A recent article from ZDNet's Cho Mu-hyun reports that Samsung (NASDAQOTH: SSNLF) has "begun producing contract chips using its 14-nanometre FinFET process for an unspecified client." The executive who reportedly claimed that this production reportedly declined to reveal the identity of Samsung's client for these chips, according to the ZDNet piece.
The article goes on to speculate that these first chips could either be the S1 chip inside of the Apple (NASDAQ:AAPL) Watch, which is set to go on sale in "spring 2015," or a Qualcomm (NASDAQ:QCOM) application processor. However, it doesn't seem likely that either possibility is correct.
Why it's probably not the watch
The first possibility raised is the applications processor at the heart of the Apple Watch. However, keep in mind that the Apple Watch won't actually pack much computing power, with much of the "heavy duty" processing work being done on the iPhone itself, according to The Verge.
It doesn't make sense for Apple to use a bleeding-edge, very expensive manufacturing process to build a chip that won't spend much of its time doing a lot of actual processing. Sure, the 14-nanometer process would offer lower power consumption, but for such a device, I'd expect the power consumption to be dominated by the screen, not the processor.
In other words, I highly doubt it's the Apple Watch.
What about a Qualcomm processor?
The next possibility is a Qualcomm applications processor. This would typically make sense, but Qualcomm has been public in stating that the Snapdragon 808/810 will be the company's high-end parts through most, if not all, of 2015.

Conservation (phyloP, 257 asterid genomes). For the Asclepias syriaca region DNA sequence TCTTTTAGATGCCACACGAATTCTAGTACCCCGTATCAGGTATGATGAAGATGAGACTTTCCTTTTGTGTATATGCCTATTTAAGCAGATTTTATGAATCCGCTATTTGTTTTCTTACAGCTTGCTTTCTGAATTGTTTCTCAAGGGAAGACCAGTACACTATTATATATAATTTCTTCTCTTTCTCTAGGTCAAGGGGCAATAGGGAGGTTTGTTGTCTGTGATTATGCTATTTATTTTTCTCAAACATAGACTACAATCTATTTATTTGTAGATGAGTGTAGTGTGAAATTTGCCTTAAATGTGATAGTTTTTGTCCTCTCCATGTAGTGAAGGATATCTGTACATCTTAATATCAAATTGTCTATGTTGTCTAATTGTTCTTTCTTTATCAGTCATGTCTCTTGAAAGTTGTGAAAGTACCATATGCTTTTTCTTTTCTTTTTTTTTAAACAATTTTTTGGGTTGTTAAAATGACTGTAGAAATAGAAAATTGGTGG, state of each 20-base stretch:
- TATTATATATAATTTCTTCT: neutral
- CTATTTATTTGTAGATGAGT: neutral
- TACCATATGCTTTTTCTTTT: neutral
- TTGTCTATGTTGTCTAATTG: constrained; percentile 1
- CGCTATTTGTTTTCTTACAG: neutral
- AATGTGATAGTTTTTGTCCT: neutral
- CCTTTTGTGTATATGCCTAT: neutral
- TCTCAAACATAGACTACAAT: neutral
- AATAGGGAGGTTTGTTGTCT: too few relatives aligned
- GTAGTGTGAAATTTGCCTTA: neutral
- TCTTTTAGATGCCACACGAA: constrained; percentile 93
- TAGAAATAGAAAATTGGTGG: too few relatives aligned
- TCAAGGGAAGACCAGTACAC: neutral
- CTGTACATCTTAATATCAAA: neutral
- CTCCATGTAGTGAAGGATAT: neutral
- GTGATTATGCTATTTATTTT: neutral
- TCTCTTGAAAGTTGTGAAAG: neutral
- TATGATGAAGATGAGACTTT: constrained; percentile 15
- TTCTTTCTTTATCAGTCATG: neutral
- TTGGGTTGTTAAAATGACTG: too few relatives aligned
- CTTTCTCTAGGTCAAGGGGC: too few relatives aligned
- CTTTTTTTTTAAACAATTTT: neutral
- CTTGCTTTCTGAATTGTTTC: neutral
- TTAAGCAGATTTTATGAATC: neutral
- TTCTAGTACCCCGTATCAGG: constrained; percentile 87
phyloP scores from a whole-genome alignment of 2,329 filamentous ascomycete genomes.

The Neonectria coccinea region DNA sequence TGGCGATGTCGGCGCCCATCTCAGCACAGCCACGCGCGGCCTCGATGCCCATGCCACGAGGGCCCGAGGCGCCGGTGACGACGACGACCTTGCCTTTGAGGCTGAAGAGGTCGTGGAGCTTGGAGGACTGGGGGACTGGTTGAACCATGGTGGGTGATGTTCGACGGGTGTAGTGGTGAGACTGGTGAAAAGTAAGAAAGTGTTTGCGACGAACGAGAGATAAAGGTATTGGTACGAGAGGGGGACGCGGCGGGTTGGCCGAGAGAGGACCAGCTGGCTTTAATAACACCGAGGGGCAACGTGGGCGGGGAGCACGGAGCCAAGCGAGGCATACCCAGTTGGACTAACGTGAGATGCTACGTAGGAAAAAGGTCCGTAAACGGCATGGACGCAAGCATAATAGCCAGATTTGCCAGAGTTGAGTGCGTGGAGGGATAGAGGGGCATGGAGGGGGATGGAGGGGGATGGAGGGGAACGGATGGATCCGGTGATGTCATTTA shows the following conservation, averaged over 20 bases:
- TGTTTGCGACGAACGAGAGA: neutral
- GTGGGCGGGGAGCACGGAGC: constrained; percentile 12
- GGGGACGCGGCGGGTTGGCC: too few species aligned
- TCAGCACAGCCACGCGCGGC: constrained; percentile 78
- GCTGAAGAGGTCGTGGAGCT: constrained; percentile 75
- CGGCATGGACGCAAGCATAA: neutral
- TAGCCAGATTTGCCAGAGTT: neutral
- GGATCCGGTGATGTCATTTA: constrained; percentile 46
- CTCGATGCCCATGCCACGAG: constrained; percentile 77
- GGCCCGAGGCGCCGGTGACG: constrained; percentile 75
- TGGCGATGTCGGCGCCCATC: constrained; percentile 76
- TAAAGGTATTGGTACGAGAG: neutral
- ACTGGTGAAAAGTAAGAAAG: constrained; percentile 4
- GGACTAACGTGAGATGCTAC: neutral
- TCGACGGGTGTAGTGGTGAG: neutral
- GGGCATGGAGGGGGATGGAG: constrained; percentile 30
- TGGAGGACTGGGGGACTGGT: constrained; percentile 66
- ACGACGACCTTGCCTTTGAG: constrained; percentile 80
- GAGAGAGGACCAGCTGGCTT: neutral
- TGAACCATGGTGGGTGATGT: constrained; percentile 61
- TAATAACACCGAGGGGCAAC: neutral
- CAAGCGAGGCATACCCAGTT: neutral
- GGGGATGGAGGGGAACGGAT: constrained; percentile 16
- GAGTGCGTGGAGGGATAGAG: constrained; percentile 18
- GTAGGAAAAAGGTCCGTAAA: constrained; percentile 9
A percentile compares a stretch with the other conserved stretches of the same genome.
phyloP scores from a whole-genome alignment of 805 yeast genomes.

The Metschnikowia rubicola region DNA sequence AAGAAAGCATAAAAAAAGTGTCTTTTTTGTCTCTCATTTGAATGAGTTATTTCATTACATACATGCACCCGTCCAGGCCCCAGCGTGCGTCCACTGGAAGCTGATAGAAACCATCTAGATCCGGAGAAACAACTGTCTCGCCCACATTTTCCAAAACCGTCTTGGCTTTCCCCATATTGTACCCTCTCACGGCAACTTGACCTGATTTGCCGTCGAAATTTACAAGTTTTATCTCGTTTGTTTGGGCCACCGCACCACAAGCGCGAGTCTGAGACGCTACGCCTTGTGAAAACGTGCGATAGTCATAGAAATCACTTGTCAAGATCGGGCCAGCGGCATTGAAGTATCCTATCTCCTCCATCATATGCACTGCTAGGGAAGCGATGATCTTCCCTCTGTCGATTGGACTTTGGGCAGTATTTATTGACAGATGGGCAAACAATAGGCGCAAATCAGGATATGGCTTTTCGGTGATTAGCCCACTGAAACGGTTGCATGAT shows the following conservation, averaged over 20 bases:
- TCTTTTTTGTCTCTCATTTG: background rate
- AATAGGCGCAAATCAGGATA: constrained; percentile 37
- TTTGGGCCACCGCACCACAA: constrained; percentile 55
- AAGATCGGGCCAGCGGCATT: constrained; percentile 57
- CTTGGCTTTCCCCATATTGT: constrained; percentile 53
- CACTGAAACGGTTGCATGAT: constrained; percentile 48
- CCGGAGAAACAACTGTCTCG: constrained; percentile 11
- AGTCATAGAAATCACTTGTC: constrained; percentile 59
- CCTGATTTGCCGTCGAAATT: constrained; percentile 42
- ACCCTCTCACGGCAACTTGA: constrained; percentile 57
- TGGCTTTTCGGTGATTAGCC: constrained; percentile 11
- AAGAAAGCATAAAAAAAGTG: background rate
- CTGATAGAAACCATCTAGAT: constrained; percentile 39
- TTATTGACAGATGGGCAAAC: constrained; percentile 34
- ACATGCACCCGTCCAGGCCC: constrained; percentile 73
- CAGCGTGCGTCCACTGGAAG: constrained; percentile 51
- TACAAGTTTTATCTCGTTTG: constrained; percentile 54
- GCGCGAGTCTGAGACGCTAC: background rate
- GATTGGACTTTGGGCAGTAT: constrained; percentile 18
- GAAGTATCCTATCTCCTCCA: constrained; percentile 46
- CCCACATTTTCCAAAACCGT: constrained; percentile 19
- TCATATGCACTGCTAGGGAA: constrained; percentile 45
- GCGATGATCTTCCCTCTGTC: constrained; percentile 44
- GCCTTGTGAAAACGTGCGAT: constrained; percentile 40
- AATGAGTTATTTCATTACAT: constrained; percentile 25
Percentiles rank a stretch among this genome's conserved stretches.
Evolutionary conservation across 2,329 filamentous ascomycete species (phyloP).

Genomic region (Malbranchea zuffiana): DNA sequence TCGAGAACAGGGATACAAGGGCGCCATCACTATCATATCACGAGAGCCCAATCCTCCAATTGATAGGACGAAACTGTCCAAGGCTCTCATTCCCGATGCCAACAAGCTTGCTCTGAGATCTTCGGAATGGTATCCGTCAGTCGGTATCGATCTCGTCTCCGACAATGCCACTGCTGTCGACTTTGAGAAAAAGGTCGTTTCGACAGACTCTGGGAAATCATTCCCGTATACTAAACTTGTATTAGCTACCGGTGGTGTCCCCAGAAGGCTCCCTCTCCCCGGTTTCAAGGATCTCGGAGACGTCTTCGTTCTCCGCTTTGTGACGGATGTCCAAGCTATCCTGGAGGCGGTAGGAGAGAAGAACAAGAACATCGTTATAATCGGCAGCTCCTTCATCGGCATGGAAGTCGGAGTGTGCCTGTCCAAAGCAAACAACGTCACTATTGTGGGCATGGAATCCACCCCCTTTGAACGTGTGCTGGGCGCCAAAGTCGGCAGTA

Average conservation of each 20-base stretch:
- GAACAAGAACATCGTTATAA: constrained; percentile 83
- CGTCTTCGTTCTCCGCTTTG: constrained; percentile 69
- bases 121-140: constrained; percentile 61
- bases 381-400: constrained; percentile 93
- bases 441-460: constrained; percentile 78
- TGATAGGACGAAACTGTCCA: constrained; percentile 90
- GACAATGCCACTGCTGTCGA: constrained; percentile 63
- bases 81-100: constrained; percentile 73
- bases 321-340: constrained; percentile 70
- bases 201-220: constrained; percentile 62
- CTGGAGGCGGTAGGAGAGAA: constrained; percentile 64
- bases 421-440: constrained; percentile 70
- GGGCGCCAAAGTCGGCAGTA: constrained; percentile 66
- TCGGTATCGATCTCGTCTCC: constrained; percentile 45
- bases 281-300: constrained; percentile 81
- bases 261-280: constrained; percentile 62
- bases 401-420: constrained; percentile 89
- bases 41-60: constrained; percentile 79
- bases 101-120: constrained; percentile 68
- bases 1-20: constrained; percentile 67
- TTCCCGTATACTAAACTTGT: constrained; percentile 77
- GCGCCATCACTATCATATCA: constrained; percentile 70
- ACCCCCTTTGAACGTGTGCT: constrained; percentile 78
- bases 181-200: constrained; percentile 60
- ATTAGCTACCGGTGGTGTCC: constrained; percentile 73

Additionally, Qualcomm typically moves its cellular baseband processors to new manufacturing technologies before it moves its applications processors. During its analyst day in November, Qualcomm announced that its next generation MDM9x45 cellular baseband (due to show up in devices at some point in 2015) would be built on a 20-nanometer process.
This strongly suggests that late 2014 would be too early for Qualcomm's foundry partners to go into mass production on a 14/16-nanometer part.
Where is the confusion coming from?
I think the confusion comes from the fact that there seems to be a misconception of how long it usually takes from beginning of mass production to actual deployments in devices. According to Taiwan Semiconductor (NYSE: TSM), it takes about a quarter and a half to go from start of production on a 14/16-nanometer wafer to actually shipping the wafer.
So, assuming that Samsung's time from production start to shipment is roughly the same as TSMC's, then production starting now -- December 2014 -- would imply wafer shipments by late April/early May of 2015. It also takes time for the products based on those chips to be built, so add a few months for a high-volume launch of a product like the Apple Watch or a smartphone.
In other words, I'd believe Samsung is building 14-nanometer chips for Apple's next iPhone, but either the Apple Watch or a Qualcomm apps processor seem rather unlikely.